Also you contraddict yourself mentioning metrosexuals, because I was about to name them, how do you explain it? Why don’t men then exagerate male characteristics like baldness and hairyness.
      It’s at least 90% social and subjected to fashion, Sophia Loren showed armpit hair, then the 80’s, it’s bound to come and go, and if less people felt the necessity of conforming and unltimately realize “they” create the fashion, it will be a good time.
      Also nowadays more men are wearing makeup and nail polish, although it’s still something expected in the context of more typical mix of “rocker” , punk and goth outfits or looks.
      Btw, Op, although you pull off leg hair well, it’s incredible you get such a close shave with a razor on your thigh, the zone where you most grow hair.
      Curiosetta might have a point, though, what about the culturally induced expectation many women still have toward men ;)? Feminism should also deal with it, that’s why many people accuse it of being all about criticizing and analizing men preference and less (but not always, especially on internet) when it comes to woman preference toward them.
      I understand feminism, of course came from a context where women preference counted little, so it’s fair, to an extend they heightened their preferences while criticizing men (but i’d say society in general) judgemental attitude toward girl independence, sex life etc. But now it comes the time for women to wonder about their preference and how some common pattern might have originated.
      She might be saying, EvoPsych, men strong body, fittest men, mgtow and mra will go hypergamy, but being serious, they deserve a social analysis similarly to men being grossed by women hair.
      Also sometimes men just likes power (like some men) and use the women as an excuse, a passive instrument. So some women preferences might be part of this power dynamics.
      Bye.

  2. I find it interesting that you are writing at leg shaving and femininity in Beijing. All it takes is a trip to the store to see that shaving cream is only sold in “masculine” colors to note, that the women here are not shaving there legs. I’d be curious to know if the guys who commented were local or foreign? It will also be interesting to see, if leg shaving will be accepted along with other western ideas of beauty in the next few years, or if leg shaving will continue to be a definitely western marker of feminine beauty.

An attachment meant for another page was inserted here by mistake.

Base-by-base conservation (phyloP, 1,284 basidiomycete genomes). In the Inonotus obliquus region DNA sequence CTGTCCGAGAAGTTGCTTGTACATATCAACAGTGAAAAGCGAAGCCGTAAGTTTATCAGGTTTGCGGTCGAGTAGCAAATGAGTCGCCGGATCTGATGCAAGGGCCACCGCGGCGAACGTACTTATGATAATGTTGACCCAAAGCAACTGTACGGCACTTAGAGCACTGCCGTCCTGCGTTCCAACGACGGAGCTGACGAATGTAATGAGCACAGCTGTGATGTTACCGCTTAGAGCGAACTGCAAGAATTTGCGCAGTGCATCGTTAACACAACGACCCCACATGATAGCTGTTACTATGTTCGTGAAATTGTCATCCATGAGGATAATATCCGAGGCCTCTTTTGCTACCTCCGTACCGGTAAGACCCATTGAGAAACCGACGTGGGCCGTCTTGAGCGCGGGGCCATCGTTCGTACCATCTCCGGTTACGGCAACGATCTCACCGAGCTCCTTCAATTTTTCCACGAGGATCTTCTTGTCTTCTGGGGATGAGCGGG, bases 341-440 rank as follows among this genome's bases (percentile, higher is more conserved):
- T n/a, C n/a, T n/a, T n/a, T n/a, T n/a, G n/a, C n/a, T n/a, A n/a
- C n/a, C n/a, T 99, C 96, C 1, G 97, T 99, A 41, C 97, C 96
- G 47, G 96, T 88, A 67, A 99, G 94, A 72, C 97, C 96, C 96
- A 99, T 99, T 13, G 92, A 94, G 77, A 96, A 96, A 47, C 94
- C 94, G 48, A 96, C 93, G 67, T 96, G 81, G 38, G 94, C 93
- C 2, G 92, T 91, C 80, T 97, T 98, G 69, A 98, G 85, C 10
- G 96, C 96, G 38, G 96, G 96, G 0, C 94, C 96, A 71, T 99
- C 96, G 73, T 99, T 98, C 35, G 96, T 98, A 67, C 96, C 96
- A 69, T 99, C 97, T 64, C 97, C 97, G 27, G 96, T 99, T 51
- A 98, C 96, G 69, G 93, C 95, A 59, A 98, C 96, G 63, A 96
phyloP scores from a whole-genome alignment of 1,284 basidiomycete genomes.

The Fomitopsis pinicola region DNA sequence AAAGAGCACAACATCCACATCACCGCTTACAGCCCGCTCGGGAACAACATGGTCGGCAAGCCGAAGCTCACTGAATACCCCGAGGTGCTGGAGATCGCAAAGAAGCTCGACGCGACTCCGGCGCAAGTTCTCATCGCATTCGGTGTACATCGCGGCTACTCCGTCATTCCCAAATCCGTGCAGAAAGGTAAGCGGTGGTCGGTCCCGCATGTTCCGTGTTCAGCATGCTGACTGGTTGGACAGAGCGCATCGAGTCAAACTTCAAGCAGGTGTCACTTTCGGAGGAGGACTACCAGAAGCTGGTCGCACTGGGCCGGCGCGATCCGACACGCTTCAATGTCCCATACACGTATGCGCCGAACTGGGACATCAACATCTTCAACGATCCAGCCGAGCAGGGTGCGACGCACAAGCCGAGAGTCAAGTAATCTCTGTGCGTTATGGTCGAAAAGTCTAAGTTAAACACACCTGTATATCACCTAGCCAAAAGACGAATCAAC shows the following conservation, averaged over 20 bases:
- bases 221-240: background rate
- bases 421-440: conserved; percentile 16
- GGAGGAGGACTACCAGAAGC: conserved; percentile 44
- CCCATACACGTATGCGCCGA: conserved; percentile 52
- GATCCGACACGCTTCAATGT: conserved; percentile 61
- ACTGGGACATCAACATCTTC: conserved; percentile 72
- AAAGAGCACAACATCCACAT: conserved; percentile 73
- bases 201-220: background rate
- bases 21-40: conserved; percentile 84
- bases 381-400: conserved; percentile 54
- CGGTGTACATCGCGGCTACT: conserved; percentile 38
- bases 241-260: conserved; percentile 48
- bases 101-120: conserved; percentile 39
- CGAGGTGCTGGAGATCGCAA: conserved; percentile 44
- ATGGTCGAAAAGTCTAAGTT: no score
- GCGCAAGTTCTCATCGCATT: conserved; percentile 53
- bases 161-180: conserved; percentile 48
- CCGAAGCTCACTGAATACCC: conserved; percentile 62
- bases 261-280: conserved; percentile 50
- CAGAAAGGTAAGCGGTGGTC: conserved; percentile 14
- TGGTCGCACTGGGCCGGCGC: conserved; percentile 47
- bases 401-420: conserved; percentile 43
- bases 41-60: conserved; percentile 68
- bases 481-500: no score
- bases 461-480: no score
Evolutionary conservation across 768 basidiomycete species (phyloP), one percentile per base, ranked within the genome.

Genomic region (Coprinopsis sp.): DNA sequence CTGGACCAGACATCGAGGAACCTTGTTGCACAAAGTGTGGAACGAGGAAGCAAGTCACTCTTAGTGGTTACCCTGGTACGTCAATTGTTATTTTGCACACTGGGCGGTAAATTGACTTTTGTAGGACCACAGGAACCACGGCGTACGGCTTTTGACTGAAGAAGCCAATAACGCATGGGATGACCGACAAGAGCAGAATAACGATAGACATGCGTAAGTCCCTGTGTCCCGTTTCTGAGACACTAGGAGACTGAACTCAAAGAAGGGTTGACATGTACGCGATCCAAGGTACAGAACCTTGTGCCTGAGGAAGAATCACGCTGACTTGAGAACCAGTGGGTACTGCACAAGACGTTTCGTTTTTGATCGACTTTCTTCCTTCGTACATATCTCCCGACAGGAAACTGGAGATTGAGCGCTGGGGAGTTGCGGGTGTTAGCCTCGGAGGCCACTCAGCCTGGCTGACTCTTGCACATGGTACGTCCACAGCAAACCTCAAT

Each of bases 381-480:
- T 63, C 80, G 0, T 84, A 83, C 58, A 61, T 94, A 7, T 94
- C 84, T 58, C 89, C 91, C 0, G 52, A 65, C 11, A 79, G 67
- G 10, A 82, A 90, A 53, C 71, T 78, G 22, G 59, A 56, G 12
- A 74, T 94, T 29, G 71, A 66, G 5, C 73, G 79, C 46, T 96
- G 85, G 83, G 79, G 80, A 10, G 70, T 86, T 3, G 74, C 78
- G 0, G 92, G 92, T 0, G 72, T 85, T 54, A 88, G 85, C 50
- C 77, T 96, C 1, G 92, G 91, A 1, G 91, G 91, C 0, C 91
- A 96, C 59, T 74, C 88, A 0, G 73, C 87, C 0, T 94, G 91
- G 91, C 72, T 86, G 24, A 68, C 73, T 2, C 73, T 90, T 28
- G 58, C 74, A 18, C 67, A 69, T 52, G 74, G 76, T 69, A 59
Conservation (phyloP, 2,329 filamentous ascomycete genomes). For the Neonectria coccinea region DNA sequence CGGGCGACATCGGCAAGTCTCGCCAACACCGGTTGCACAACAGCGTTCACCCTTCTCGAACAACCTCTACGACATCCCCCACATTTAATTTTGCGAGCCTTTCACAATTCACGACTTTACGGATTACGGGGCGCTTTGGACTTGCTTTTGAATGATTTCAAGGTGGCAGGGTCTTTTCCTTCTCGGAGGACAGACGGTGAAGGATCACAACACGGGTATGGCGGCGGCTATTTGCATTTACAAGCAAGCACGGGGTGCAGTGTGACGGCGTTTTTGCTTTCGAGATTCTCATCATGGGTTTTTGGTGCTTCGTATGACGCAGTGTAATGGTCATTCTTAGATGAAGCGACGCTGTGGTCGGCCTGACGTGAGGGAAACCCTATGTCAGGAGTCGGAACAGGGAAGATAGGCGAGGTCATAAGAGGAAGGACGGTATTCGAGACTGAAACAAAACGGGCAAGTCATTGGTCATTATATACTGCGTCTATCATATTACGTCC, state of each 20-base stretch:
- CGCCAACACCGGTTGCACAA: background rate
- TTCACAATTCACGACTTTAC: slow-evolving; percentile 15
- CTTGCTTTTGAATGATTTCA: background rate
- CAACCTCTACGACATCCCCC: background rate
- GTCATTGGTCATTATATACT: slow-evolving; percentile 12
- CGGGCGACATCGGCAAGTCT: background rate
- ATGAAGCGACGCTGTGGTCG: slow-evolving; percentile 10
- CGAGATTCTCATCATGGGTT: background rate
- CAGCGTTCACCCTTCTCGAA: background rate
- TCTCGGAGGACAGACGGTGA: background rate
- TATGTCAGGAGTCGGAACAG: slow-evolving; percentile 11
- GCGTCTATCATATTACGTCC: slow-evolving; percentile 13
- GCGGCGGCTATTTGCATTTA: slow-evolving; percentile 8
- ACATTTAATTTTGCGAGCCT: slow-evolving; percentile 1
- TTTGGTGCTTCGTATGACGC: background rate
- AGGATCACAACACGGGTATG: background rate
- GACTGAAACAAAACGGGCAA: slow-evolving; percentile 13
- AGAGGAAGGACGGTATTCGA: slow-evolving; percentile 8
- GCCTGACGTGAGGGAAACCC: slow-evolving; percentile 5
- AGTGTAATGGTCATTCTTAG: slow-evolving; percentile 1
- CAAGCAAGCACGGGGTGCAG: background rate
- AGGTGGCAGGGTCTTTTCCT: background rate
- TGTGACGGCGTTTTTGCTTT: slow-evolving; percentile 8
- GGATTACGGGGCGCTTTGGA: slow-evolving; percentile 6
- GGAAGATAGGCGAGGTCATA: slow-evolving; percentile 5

1. Hey Amira, thanks for reading!
      I liked your post and remember having similar issues in high school PE lessons – I always wore trousers after about y10, I rarely shaved my legs back then and consequently rarely had the confidence to show them off. I think this is a lesson every woman should learn for herself. It may simply teach you how thick and fast your body hair grows on your body, but it may also get you thinking about why you remove the hair in the first place. Personally, I’m still quite enjoying the change (particularly with the threat of intense Chinese summer heat brewing in the air these days). That’s not to say I’ll change my mind again – and it’s perfectly ok to be inconsistent with it. It’s not like it harms anyone!

    2. That’s so true – thank you for sharing that with me! It’s so weird – I was 10 and hairless and suddenly it all appeared from nowhere it seems! It’s boiling and tights won’t do anymore so I guess I’ll have to fight the shaving battle – thanks cascatherine 🙂

  3. You’re right – many women don’t shave their legs in China. It’s not drilled-in in quite the same way as in Western culture. Most young Chinese I have spoken who do not shave their legs say they’ve never needed to because they are not visibly hairy. However, many beauty ideals are being adopted, if not directly from the West then often via Korean and Japanese culture. I can say for sure that young Korean women are hugely into their hair removal in all forms: stores sell tiny razors for the hair on women’s upper lips, a tool I’ve never yet seen in China; young women get underarm hair laser-removed; I remember only ever seeing one student friend with hairy thighs during the year I was there. With the growing popularity of plastic surgery in China, which I view as coming from Korea rather than Europe or the US, particularly as standard Asian beauty seems so prevalent, I don’t think widespread expectations of hair removal is far behind!

  4. I’m 13 years old and I’ve amlost begged my mother in asking her to shave my legs. She dislikes with my option so if I wan to go in shorts, I need to have some skin-clorored thighs that covers all the hair. I hate it! I’ve tried with everything but I can’t get her to change her mind! It’s depressing. All the girles in my class gets to were skirts and shaved legs while I have hairy legs with thighs on and clothes over that! What can I do?

    1. Hey!
      Thanks for reading. I know where you’re coming from with this – my mother had similar opinions and I often felt trapped between what my mother thought and what my friends thought. Ultimately, while you are still living at home and dependent on your parents, they have the last word on what you can and cannot do. You also have to remember that they are doing what they think is best for you as a young woman in the long run. It may seem unfair right now, but one day – like me – you may appreciate what your mother did for you. Being different from our friends in some way often makes us feel uncomfortable as teenagers. But as an adult, being an individual and the ability to feel comfortable in our differences is something that makes us strong, intelligent women.